Traffic Receipts

The current Internet provides no information on the fate of transmitted packets. As a result, when packets get lost or delayed, there is no clean way for the affected parties to localize the problem and fix it (if it is local), ask for compensation (if a service-level agreement has been violated), or simply learn from it (e.g., re-assess a peering agreement with an under-performing neighbor). Probing tools like traceroute can help localize network failures, however, they draw their conclusions based on the fate of probes, not actual traffic, which makes them susceptible to manipulation by transit networks.  
The goal of this project is a way to change this lack of accountability in the Internet: a clean, yet practical solution that tells network entities what they need to know (who is responsible for losing or delaying their packets), but not what they shouldn’t (the internal structure and policies of other networks or ISPs). The key idea behind our work is that this information need not (and should not) be extricated by ad-hoc probing tools that treat the Internet as a black box and try to reverse-engineer its structure and failures. Rather, it should be provided by a cooperative, incentive-based framework, where networks provide verifiable information on their own performance and, in exchange, learn how their own traffic is being treated by their neighbors.


Verifiable Network-Performance Measurements, Katerina Argyraki, Petros Maniatis, and Ankit Singla. This work shows how the Internet network layer can provide an accurate, lie-resistant, and lightweight mechanism that gives information on the fate of transported traffic. It presents Network Confessional, a system and protocol that enables network domains to export information on their loss and delay performance. This system guarantees accurate and trustworthy information while minimizing in-network monitoring state, in particular, it requires no per-packet, per-flow, or per-path monitoring state inside the network. In CoNEXT 2010.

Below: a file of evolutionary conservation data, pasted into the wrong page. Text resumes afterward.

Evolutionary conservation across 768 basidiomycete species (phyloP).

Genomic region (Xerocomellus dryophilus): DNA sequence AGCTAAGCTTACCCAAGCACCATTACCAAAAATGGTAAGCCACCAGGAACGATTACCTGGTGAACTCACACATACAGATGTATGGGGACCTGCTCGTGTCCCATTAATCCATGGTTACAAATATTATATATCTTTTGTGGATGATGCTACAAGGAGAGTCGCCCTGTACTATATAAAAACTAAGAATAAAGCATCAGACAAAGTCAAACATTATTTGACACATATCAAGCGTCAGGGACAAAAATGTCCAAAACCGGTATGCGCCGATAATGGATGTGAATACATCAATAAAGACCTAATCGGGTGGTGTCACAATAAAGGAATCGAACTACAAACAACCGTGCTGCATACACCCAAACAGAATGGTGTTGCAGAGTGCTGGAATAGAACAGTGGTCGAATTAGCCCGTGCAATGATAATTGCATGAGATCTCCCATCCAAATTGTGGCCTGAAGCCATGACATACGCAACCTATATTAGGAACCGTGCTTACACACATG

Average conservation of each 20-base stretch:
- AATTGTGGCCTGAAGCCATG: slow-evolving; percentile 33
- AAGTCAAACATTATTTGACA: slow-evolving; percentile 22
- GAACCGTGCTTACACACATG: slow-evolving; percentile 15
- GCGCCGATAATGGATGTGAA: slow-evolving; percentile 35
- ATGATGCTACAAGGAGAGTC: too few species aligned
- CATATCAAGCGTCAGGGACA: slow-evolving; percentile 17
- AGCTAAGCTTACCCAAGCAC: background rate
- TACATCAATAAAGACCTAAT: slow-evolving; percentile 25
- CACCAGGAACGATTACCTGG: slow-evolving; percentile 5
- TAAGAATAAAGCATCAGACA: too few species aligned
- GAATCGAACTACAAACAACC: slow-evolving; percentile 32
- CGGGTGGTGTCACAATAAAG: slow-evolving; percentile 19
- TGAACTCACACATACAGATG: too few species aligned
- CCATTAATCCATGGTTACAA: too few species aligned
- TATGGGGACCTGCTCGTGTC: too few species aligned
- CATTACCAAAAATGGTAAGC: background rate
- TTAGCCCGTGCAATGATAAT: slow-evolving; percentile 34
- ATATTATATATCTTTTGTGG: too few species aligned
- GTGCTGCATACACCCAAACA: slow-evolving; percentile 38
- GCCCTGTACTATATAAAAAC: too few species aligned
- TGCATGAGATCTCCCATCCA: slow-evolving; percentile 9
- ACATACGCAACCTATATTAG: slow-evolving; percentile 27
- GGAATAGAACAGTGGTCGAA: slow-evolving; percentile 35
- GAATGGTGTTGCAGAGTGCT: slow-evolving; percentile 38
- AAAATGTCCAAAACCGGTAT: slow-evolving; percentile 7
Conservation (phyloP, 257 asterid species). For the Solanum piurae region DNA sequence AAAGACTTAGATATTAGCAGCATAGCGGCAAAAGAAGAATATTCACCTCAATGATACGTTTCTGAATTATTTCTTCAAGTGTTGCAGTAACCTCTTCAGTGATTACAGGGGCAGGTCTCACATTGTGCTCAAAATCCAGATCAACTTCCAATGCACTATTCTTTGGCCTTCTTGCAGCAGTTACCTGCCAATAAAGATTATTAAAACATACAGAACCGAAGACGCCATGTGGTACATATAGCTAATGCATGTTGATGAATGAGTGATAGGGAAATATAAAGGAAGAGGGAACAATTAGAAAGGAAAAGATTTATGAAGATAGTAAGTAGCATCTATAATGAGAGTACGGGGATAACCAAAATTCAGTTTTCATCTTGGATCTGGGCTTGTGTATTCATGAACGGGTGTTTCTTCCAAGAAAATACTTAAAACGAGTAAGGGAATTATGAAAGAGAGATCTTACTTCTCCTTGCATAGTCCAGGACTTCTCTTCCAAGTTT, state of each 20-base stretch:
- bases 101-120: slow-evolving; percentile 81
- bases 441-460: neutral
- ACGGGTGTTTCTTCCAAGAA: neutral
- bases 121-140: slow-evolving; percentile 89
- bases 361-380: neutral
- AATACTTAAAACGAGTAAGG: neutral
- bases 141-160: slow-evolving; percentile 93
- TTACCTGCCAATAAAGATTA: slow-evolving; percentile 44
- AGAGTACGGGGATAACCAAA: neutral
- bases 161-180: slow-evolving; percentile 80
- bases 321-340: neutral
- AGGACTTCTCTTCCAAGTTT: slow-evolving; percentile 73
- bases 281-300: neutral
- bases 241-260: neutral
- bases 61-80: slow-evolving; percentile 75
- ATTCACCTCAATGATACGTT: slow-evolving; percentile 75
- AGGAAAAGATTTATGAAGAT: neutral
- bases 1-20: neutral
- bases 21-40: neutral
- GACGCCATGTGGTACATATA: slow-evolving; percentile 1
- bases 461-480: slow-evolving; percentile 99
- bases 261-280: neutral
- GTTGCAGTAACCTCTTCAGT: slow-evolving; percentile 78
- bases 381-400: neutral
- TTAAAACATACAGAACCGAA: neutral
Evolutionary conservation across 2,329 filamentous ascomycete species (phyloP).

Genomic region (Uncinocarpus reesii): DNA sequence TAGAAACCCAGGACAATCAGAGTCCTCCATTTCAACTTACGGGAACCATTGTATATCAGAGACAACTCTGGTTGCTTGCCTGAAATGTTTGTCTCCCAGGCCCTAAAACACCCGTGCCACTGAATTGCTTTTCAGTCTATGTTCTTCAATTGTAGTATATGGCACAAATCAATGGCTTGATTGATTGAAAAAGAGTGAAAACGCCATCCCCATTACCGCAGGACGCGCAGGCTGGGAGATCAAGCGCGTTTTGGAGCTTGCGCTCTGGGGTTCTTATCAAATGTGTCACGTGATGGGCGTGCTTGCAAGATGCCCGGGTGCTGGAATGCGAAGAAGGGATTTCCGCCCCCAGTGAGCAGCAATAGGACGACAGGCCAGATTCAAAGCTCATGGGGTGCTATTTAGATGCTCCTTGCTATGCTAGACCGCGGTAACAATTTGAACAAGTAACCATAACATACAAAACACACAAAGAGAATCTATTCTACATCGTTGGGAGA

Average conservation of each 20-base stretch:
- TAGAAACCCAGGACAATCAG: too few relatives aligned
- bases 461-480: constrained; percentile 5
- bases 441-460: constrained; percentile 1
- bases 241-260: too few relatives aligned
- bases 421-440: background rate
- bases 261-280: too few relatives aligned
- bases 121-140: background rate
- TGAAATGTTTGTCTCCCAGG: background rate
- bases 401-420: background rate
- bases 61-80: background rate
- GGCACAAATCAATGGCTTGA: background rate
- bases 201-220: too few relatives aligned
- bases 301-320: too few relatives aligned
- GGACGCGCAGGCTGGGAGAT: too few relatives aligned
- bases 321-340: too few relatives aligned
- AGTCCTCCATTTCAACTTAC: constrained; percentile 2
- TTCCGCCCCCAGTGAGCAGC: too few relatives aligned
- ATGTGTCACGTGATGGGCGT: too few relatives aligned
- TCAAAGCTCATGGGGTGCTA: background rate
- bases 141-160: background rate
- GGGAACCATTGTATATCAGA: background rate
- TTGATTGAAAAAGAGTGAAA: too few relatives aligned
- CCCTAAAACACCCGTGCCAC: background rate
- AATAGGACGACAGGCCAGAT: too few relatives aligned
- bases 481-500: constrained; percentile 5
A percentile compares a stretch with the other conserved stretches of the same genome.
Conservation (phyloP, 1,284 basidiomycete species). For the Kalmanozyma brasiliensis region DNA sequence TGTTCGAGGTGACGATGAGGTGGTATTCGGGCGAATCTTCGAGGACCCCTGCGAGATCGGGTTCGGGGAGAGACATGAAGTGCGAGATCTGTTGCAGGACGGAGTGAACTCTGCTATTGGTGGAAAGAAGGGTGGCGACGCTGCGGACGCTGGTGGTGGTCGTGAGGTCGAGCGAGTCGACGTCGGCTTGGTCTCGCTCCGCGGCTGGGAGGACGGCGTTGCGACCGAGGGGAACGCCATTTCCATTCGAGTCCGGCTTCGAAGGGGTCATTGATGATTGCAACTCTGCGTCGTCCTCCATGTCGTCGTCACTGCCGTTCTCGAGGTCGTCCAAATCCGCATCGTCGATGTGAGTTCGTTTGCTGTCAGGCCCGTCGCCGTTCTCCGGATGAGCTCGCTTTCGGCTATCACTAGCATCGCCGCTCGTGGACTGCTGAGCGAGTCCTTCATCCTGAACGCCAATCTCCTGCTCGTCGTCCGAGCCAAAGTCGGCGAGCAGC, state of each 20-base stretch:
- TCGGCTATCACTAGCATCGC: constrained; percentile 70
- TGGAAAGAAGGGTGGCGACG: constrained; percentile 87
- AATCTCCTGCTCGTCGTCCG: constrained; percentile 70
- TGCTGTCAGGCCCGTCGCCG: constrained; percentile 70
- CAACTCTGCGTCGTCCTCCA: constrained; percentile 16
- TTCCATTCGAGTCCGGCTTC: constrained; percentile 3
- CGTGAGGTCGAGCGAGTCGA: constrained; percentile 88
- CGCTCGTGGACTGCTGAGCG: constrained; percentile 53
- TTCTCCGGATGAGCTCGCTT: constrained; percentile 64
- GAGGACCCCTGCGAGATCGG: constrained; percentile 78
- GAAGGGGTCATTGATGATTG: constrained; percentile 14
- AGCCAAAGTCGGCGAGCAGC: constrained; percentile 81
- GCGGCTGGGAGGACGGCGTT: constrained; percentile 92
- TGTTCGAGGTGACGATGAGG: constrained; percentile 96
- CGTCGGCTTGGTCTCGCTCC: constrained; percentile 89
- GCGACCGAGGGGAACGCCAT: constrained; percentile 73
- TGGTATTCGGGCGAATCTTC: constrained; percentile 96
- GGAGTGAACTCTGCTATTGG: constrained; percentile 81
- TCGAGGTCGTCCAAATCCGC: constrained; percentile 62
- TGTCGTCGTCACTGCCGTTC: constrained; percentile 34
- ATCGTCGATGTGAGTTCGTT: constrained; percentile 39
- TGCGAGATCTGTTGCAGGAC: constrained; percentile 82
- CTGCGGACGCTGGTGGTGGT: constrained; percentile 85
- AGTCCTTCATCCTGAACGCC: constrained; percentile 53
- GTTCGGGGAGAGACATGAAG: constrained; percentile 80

Loss and Delay Accountability for the Internet, Katerina Argyraki, Petros Maniatis, Olga Irzak, Ashish Subramanian, and Scott Shenker. This work presents AudIt, an explicit “accountability interface,”  through which network domains can export information on their loss and delay performance with respect to transported TCP traffic. In ICNP 2007.

Providing Packet Obituaries, Katerina Argyraki, Petros Maniatis, David R. Cheriton, and Scott Shenker.  This work introduces the idea of network domains providing feedback on the traffic they forward and describes a preliminary mechanism for informing traffic sources where their packets are getting lost. In the HotNets 2004 workshop.

A more theoretical perspective on accountability. Uses tools from cryptography to prove the minimum set of requirements for providing accountability under the broadest threat model.

In PeerReview, members of a distributed system hold each other accountable for Byzantine behavior by replaying secure logs of exchanged messages.

An economic analysis of ISP business shows that, without accountability, innovation and competition in the Internet are impossible.

Availability-oriented path selection relies on accurate information on the performance of transit networks to optimize route selection in multi-path routing.